Saqqara: Serapeum


24 km South-West of Cairo
12561 Cairo, Egypt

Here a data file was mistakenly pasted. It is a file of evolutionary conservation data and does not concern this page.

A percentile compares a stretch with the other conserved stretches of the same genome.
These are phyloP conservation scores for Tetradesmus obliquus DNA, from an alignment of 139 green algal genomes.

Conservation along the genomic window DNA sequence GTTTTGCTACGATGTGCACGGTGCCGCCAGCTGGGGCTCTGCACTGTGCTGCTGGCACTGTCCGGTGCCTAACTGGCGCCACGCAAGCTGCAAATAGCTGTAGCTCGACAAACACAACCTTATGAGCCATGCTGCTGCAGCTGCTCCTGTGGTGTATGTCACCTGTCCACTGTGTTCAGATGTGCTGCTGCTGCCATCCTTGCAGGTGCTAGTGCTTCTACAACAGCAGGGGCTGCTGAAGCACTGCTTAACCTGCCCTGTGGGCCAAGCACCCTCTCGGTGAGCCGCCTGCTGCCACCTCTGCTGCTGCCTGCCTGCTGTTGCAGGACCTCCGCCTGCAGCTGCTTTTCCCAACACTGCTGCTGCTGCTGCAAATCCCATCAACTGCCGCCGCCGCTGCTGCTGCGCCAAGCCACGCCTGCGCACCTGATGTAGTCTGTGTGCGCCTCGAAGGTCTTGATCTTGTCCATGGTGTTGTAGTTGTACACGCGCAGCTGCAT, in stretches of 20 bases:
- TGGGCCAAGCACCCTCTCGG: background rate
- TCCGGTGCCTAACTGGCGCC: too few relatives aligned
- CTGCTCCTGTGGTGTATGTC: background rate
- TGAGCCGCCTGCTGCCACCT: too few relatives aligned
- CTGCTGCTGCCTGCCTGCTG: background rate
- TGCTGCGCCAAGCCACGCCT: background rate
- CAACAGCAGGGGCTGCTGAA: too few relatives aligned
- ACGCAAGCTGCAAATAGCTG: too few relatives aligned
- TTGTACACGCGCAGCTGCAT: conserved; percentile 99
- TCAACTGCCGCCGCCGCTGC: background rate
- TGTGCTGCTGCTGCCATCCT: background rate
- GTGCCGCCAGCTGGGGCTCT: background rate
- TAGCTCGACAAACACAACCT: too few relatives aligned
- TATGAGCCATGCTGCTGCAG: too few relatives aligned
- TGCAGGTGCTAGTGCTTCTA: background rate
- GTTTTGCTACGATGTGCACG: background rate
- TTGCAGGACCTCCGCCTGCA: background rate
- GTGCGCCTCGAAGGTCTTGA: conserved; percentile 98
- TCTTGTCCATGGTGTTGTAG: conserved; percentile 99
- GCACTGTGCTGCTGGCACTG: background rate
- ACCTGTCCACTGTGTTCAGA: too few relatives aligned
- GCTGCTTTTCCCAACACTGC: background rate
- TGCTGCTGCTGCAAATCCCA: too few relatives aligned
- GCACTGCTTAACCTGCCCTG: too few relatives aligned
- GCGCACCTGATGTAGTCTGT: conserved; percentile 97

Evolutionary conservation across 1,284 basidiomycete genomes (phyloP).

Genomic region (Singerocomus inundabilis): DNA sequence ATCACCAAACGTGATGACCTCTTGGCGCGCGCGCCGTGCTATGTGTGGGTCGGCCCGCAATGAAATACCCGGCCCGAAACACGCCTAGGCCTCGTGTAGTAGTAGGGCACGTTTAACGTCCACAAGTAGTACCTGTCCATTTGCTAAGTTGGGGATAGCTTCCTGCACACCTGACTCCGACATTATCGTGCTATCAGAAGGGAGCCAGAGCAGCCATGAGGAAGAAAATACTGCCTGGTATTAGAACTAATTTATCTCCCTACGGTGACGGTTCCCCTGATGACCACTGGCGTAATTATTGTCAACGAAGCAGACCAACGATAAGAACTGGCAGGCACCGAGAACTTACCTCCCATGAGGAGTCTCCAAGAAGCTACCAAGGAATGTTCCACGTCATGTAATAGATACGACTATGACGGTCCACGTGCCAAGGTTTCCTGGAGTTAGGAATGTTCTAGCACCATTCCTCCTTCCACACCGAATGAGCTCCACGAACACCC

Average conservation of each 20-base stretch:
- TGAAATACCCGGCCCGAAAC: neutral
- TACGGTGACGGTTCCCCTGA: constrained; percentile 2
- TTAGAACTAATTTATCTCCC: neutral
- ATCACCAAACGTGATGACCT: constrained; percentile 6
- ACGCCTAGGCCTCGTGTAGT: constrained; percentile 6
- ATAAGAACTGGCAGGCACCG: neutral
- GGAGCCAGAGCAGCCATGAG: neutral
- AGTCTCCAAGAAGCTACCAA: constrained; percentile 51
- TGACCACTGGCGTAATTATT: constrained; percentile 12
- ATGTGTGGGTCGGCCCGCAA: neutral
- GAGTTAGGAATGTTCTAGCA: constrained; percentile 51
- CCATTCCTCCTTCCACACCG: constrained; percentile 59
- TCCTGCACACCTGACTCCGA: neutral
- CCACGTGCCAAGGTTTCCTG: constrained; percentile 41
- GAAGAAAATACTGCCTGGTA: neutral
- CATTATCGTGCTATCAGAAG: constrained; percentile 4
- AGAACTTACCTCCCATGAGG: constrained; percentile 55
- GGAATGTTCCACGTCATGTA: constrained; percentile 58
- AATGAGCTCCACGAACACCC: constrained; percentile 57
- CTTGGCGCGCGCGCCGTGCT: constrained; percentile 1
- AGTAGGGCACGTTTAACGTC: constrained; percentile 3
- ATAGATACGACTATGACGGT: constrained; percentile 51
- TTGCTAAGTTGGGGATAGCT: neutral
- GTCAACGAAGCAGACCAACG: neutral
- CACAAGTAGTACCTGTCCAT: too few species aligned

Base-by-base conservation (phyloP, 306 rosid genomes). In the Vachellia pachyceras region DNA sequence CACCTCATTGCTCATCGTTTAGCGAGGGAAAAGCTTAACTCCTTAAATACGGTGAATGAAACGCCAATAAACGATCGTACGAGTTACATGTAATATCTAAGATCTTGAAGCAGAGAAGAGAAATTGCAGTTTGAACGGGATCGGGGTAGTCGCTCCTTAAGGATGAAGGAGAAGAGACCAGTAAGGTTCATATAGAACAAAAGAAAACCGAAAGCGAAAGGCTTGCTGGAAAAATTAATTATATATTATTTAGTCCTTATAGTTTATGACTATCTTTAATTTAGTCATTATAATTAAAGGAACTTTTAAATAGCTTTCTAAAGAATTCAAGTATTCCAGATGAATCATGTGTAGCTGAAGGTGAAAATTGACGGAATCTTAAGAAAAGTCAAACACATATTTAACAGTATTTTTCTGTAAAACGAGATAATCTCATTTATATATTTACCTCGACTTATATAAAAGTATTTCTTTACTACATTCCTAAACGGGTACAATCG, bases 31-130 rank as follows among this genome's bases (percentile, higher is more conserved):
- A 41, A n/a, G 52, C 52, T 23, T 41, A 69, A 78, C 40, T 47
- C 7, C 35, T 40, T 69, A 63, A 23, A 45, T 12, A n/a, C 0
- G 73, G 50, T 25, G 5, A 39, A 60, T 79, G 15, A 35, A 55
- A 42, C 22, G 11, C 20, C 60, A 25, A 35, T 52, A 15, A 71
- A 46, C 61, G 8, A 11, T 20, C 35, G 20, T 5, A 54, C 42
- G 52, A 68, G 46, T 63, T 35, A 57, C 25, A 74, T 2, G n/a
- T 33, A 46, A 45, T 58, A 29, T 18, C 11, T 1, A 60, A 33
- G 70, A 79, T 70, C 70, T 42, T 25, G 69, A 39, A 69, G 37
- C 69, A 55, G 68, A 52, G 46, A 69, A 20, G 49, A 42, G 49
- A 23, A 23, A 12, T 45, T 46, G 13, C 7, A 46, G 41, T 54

Situated near to the Mastaba of Ti in Saqqara, the Serapeum is one of Saqqara's strangest monuments. The temple was discovered by archaeologist Auguste Mariette in 1850. Twenty-four granite sarcophagi in which sacred bulls had been buried were discovered there, though unfortunately they had been plundered. These sacred Apis bulls were believed to be incarnations of Ptah, the cult god of Memphis. The sacred bulls were kept in the temple to Ptah at Memphis, their every need tended to by an army of attendants. They even had their own harem of cows, and when they died, they were mummified and buried in the Serapeum with full pomp and circumstance. Incredibly, the sarcophagi were carved from single blocks of granite weighing up to 80 tons! Unfortunately, the Serapeum is currently closed to visitors.


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